A conventional face-gear drive is formed by an involute spur pinion and a conjugated face-gear (Fig. 18.1.1). Such a gear drive may be applied for transformation of rotation between intersected and crossed axes. An important example of application of a face-gear drive with intersected axes is in the helicopter transmission (Fig. 18.1.2).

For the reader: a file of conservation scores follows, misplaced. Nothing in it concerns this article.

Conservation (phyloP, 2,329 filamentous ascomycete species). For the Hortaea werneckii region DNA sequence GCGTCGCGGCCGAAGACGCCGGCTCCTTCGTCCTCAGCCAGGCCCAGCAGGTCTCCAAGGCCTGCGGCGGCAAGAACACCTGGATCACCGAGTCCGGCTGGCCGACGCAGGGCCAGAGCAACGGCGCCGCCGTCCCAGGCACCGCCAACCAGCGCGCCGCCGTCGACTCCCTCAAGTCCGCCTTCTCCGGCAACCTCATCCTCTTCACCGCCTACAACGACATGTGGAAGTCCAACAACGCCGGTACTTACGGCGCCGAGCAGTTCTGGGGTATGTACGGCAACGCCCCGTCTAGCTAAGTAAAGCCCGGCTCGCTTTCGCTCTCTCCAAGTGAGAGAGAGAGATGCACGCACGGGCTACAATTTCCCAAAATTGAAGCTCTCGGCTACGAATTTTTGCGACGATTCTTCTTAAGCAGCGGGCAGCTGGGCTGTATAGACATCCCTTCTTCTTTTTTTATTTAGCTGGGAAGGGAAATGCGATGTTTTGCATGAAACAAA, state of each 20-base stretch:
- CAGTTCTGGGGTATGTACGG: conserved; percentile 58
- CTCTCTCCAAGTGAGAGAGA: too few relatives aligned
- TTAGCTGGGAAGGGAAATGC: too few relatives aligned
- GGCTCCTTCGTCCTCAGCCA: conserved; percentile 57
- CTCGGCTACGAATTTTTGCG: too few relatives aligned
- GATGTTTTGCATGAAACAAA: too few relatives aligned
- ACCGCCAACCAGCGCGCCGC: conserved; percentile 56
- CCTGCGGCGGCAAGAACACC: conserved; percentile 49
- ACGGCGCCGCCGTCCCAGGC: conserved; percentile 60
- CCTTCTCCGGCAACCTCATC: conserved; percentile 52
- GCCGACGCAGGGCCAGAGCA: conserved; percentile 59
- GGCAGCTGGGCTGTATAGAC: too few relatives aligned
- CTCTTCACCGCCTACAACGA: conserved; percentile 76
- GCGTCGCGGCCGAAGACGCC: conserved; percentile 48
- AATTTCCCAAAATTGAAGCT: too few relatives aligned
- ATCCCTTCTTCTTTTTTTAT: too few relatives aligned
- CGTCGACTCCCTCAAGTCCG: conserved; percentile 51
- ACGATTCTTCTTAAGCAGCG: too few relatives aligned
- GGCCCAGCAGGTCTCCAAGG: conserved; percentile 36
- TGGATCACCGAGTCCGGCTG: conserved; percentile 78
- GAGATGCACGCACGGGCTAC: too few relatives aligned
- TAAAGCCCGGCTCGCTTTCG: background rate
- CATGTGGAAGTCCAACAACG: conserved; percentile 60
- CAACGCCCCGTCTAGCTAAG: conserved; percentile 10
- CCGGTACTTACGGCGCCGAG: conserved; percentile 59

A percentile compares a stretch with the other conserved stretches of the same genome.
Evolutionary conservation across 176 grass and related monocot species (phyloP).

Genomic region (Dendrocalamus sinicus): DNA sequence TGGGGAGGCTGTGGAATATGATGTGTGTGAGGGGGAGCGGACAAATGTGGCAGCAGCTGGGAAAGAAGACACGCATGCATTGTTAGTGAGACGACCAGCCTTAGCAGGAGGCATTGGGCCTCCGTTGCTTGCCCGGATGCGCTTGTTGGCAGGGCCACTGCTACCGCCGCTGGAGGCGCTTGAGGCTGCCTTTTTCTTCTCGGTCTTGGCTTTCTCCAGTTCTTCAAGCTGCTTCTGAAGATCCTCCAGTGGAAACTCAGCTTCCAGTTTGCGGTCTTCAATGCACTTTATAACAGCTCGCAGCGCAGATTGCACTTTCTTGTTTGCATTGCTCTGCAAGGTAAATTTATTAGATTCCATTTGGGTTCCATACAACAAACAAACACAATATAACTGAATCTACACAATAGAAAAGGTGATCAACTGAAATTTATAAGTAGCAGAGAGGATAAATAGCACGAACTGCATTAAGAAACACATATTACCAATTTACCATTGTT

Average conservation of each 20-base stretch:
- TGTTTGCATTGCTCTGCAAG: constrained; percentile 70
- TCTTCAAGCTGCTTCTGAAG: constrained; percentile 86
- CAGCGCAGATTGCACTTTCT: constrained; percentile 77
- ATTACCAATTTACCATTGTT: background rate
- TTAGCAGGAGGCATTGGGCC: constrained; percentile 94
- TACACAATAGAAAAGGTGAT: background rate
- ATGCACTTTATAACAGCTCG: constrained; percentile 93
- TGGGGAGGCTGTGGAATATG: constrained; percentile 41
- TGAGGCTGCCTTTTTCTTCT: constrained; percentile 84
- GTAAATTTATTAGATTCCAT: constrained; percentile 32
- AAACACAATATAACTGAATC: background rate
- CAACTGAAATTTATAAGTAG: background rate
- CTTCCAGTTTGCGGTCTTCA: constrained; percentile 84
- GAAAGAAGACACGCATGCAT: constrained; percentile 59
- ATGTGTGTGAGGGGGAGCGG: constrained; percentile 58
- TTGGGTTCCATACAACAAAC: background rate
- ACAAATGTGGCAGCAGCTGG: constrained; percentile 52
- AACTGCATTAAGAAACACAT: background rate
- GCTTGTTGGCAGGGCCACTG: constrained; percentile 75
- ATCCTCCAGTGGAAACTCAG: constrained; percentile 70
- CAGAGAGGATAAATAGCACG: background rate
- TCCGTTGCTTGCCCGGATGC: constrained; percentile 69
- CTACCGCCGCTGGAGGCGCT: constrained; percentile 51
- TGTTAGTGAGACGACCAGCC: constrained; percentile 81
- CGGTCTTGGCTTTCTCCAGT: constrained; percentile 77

The manufacturing of face-gears by a shaper was invented by the Fellow Corporation. The basic idea of generation is based on simulation of meshing of the generating shaper with the face-gear being generated as the meshing of the pinion of the drive with the face-gear. In the process of generation, the surfaces of the teeth of the shaper and the face-gear are in line contact at every instant. However, when the shaper is exactly identical to the pinion of the face-gear drive, the generated face-gear drive becomes sensitive to misalignment. This causes an undesirable shift of the bearing contact and even separation of the surfaces. Therefore, it is necessary to provide an instantaneous point contact between the tooth surfaces of the pinion and the face-gear instead of a line contact. Then, the bearing contact will be localized and the face-gear drive will be less sensitive to misalignment. Point contact between the pinion and face-gear tooth surfaces is provided by application of a shaper of number of teeth Ns > Np where Np is the number of teeth of the pinion of the drive (see Section 18.4).
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